Triglycerides are a type of fat which is important to your body. As with many fats, triglycerides play an important role in heart health. This type of fat is created when you eat foods and your body turns those calories into energy and burns it as fuel. Fuel that isn't used up turns into triglycerides. It's good to learn why your triglycerides range matters so that you can lead a healthier lifestyle, without the worry of heart disease.

In this modern age of health eating and weight loss mania, it can be easy to mistake fats for something negative, but lipids are an important part of your body. Cholesterol is another type of lipid, but one that works differently from triglycerides.

Understanding the Normal Range:

It isn't enough to know that your body needs lipids to survive, you also need to have an understanding of why your triglycerides range matters and what is considered normal. In a healthy adult, the normal level is less than 150 mg/dL. If your triglycerides are between 150 to 199 mg/dL, your doctor may suggest some ways to lower them. The range of 200 to 499 mg/dL is a worrisome area, which will require a plan of action in terms of nutritional changes. Having 500 mg/dL or above is severely high, and may require medication.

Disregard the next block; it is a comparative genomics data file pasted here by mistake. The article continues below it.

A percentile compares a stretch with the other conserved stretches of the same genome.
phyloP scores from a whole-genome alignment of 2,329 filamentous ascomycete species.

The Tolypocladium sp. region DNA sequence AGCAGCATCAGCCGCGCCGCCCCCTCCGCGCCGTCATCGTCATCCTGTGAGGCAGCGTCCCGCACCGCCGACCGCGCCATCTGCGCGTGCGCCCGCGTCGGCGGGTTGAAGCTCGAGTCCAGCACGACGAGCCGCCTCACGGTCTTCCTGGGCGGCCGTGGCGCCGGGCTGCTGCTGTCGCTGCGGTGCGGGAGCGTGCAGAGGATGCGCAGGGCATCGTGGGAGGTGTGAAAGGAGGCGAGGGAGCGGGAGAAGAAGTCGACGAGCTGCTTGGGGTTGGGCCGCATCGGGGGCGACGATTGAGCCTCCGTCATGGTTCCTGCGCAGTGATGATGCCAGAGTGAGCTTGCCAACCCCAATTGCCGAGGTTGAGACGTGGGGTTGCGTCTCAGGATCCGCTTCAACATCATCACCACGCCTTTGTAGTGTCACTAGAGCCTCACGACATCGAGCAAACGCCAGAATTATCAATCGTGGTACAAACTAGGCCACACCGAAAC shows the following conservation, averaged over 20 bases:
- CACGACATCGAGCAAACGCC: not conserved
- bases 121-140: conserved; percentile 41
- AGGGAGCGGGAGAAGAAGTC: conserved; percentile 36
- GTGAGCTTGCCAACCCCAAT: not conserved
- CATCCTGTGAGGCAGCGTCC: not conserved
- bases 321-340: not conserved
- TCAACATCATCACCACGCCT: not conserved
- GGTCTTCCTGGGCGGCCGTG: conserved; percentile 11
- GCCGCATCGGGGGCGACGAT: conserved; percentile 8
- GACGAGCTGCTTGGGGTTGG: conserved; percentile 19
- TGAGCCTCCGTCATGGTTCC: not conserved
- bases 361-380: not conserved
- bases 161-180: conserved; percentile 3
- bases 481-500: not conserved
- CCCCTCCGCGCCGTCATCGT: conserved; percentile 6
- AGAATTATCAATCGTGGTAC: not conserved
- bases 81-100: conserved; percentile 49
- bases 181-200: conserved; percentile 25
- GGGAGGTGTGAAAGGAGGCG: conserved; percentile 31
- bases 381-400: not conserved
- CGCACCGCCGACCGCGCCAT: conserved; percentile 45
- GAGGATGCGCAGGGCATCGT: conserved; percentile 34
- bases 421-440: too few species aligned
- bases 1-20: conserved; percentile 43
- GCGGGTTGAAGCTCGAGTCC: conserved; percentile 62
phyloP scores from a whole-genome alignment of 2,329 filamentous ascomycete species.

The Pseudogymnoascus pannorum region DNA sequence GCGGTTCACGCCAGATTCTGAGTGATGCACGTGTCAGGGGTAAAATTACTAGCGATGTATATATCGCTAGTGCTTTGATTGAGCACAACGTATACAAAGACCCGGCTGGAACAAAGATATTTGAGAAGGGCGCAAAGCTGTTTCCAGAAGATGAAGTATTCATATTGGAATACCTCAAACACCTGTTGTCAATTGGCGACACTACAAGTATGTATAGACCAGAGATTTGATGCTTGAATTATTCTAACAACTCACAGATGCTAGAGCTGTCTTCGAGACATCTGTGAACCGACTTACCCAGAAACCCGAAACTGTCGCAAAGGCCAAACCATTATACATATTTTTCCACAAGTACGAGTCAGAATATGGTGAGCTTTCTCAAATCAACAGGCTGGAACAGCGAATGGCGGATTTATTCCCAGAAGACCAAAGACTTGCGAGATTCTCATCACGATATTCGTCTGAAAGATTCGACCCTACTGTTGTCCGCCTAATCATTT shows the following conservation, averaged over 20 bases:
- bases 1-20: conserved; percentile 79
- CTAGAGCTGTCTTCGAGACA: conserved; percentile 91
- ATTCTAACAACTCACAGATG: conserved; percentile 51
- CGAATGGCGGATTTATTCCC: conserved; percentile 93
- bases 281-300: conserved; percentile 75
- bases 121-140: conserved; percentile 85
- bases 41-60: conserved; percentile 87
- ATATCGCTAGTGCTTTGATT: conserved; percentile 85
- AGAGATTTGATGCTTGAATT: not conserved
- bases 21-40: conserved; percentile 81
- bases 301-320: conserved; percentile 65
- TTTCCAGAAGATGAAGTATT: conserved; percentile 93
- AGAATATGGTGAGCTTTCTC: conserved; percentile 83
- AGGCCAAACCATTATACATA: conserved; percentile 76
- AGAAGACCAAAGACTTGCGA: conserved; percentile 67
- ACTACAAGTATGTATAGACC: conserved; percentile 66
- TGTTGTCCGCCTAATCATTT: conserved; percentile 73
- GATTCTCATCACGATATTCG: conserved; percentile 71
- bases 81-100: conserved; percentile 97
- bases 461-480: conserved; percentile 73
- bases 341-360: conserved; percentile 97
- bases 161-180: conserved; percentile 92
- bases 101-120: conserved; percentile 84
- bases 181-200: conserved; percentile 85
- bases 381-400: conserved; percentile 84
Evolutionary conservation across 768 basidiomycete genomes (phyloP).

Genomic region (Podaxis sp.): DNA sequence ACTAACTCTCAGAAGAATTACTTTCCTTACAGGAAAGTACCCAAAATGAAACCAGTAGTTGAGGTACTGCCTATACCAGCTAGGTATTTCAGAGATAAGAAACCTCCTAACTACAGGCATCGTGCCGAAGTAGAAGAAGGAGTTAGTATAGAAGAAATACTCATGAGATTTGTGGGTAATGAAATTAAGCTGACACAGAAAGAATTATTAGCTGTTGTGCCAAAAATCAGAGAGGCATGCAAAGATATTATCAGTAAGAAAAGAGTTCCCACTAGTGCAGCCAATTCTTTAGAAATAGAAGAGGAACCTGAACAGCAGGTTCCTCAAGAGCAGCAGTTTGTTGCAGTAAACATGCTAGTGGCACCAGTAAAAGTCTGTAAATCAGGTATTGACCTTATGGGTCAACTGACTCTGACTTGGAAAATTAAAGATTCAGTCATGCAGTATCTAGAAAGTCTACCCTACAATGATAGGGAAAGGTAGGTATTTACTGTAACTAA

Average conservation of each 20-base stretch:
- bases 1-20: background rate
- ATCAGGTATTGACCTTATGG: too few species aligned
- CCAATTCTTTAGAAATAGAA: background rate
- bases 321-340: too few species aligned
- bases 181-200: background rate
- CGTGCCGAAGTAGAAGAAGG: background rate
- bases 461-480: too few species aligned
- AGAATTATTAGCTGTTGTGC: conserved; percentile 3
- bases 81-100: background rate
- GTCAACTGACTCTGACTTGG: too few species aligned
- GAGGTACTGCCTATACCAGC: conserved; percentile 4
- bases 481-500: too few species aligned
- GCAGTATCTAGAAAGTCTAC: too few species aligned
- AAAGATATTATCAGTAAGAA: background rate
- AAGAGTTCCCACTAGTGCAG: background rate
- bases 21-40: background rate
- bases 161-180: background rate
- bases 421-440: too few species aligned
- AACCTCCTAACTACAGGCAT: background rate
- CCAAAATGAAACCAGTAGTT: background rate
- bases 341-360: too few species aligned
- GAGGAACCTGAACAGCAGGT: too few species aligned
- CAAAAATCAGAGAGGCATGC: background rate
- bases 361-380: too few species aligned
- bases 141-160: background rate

How To Determine Your Level:

Once you know why your triglycerides range matters, you can stay on top of these levels to remain healthy, and keep your heart healthy. In order to determine where your level is now, your doctor will perform a blood test. Before the test you will be asked to fast for nine to twelve hours so that sugar levels are not altered. The test is painless, aside from a needle prick in order to take some blood. A few vials may be needed, and your doctor will likely have you sit and wait to make sure that dizziness and nausea don't ensue, following the test.

The blood sample is sent to a lab where tests are performed and mailed or called in to your physician. Your doctor will then contact you with your results.

Treating High Triglycerides:

Eating a healthy fiber rich diet, with a low fat consumption can be helpful in maintaining a more regular lipid count. Regular exercise also helps, as those who suffer from obesity are more likely to see higher numbers in the triglycerides test score. You can lower your numbers by consuming less alcohol, avoiding sugary, high fat foods, and counting calories. Remember that triglycerides form when too many calories are consumed, so by increasing exercise and lowering caloric intake, you stand a chance to maintain a normal count.

If your doctor feels that a fast solution is necessary then he or she may prescribe you with statins, which are a cholesterol lowering drug. Niacin and fibrates are also common.

If you are concerned that you have high triglycerides, you should speak to your doctor about setting up a test. Testing lipid levels regularly can prevent heart disease and heart attacks from occurring.